Some Brisbane Valley locals are happy to be isolated for longer during a flood if it means saving hundreds of homes downstream in Queensland’s capital.
The state government wants to rewrite the manuals of Somerset and Wivenhoe dams so more water can be dumped earlier during a major deluge.
Operators would no longer have to consider keeping six rural crossings open in the initial stages of a disaster.
It means that bridges in the valley, 30km upstream from Brisbane, would go under sooner and residents would be isolated for longer.
Modelling shows the plan would reduce the flood peak in Brisbane by 10 per cent and save between 500 and 1500 homes from flooding.
It’s also hoped that insurance premiums would be reduced.
Karana Downs local Linda has lived on the river in the valley for eight years.
Despite being fully isolated for five days during the 2011 floods, she would rather the sacrifice of a few to save the many.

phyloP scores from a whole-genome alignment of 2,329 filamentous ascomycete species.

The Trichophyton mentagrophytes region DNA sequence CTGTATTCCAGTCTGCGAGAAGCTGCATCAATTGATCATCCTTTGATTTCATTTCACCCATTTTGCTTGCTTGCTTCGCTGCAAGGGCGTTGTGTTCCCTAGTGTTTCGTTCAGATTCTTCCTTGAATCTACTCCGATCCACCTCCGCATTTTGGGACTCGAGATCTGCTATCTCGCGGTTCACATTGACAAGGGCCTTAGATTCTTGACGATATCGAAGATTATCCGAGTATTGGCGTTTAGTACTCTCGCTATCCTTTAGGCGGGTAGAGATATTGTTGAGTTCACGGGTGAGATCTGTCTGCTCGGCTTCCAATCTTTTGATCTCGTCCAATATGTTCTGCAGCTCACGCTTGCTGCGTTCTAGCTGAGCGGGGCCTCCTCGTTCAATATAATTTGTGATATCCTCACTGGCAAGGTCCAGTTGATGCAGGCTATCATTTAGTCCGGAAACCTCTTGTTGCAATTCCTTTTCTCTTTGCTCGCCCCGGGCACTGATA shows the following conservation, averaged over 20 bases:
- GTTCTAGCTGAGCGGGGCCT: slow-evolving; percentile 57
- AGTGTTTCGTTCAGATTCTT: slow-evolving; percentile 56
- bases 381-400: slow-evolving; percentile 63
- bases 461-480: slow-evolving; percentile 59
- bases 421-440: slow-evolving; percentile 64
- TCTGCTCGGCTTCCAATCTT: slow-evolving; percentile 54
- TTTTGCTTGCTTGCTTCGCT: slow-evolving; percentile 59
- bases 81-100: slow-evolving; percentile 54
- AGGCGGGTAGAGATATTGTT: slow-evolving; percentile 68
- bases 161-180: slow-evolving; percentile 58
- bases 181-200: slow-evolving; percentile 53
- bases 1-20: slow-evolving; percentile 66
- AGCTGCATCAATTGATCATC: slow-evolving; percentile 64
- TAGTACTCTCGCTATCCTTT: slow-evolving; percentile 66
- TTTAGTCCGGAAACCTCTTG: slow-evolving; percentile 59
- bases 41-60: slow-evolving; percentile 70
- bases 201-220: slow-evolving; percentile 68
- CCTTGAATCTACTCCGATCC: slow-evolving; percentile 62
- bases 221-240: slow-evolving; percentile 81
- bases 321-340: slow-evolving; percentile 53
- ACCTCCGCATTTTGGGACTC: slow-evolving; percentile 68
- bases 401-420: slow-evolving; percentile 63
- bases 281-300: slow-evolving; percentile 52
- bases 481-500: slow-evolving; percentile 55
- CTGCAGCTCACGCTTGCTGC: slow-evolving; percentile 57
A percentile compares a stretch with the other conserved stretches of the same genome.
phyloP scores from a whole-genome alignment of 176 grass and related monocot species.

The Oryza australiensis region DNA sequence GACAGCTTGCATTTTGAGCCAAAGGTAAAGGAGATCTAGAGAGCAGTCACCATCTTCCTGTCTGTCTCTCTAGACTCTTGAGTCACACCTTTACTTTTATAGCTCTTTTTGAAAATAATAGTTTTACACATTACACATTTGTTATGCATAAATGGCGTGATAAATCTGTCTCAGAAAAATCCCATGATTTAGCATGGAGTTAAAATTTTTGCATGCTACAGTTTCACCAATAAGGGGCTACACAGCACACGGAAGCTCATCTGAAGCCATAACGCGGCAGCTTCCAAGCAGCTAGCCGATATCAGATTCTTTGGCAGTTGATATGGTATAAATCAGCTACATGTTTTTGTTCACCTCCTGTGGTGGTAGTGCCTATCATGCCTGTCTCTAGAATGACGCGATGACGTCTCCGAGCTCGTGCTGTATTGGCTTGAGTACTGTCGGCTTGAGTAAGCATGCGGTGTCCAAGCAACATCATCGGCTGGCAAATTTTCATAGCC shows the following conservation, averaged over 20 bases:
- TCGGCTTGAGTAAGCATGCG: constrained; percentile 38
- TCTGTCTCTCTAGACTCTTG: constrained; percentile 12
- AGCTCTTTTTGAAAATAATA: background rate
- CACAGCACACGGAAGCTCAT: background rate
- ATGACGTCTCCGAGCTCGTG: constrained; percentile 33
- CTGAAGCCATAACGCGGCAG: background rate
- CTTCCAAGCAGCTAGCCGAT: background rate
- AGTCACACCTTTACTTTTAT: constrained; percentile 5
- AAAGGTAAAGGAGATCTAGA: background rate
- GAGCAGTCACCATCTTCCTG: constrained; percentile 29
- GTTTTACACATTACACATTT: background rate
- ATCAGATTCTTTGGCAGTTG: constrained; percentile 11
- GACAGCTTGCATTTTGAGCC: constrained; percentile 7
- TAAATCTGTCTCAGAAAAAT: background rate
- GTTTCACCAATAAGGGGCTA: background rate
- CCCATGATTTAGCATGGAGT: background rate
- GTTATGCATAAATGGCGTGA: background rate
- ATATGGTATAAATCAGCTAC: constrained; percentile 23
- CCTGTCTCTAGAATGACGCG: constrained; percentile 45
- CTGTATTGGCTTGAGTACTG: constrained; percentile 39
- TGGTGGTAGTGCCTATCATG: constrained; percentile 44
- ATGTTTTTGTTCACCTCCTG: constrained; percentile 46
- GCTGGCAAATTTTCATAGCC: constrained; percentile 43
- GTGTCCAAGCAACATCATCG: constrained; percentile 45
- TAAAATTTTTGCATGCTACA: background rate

“We’re near three river crossings, we decided to live here,” she told AAP.
“I’d rather the inconvenience of me having to travel further or being isolated, than people having their homes flooded.”
Neighbour Sylvia Johnson said there was no easy way for the government.
“I don’t see how they can win, it’s a lose-lose situation,” she said.
The government would consider building one bridge at Colleges Crossing with money raised from proposed asset sales.
In 2011, Wivenhoe dam banked too much water and authorities were later forced to make massive releases quickly.
About 22,000 properties in Brisbane were inundated.
Premier Campbell Newman said he hoped insurance companies would take note of the new modelling.
“It could provide premium relief for up to 1500 properties,” he said.
Ipswich Mayor Paul Pisasale said faster water releases were the right way to go, given the conditions surrounding the 2011 flood should never have been allowed.
“What happened in 2011? They opened all the gates up and said: ‘You defend yourself, city’,” he said.